Death of a Witch
Grand Central, Feb 2009, $24.99
After heeding the advice of his friend to go abroad on his vacation, police constable Hamish Macbeth returns from a cheap off season holiday in Spain to his home village Lochdubhof in the Scottish Highlands. All he can think of is breathing Scotland’s air after a boring disappointing trip to the southern part of the Iberian Peninsular.
However, in his short time as a stranger in a strange land, Macbeth finds the village males acting even stupider than normal, which in the cop’s mind would have been impossible as stupid male is an oxymoron. Newcomer Catriona Beldame seems to own the men as if she cast a bewitching spell on them. She sells them elixirs that she claims cure all sorts of sexual malfunctions. Macbeth learns of her dishonest past and warns her if she is peddling illegal concoctions he will get her. Just after Macbeth foolishly in public proclaims he wants to kill the flimflam con artist someone takes his threat to heart killing Beldame and burning down her residence. Knowing Inspector Blair will gleefully make him a prime suspect, Macbeth investigates, but is taken aback by the murders of three more women and a female not under investigation who has him distracted with thoughts of a kiss.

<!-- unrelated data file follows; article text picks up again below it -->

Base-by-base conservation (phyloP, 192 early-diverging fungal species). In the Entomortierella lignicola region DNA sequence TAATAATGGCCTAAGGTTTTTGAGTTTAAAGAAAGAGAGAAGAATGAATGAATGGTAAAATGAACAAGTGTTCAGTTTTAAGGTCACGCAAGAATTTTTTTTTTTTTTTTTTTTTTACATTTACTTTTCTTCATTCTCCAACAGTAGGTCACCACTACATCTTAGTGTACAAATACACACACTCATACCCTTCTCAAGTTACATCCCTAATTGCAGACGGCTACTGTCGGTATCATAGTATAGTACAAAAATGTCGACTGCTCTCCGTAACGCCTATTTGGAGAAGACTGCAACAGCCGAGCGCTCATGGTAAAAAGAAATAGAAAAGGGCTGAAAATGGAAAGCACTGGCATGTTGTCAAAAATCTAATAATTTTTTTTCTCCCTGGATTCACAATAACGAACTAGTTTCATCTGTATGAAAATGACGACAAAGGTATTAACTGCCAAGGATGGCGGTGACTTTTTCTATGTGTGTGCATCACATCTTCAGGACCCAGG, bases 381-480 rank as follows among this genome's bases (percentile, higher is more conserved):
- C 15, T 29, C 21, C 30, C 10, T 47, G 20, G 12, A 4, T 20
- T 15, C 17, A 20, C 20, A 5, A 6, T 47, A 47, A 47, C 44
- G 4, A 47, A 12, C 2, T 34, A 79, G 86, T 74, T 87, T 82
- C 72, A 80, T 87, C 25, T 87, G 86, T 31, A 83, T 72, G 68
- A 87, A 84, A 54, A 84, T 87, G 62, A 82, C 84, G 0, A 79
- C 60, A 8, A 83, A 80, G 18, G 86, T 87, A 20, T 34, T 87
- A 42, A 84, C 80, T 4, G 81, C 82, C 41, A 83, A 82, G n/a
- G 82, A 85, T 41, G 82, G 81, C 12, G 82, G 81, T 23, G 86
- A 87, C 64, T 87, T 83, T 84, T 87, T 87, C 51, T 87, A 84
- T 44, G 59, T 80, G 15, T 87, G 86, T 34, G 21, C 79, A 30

The latest Macbeth police procedural (see DEATH OF A GENTLE LADY) is a terrific whodunit as the hero will shock his fans with the key relationship question to ask or not to ask as Hamish meets women who are not suspects. Filled with the usual humor, DEATH OF A WITCH is a delightful Scottish charmer that works on the investigative level as much as on the personal level. M.C. Beaton provides her usual superior tale with the king of obstinacy Macbeth diligently working a homicide while pondering the foreign concept of romantic thoughts.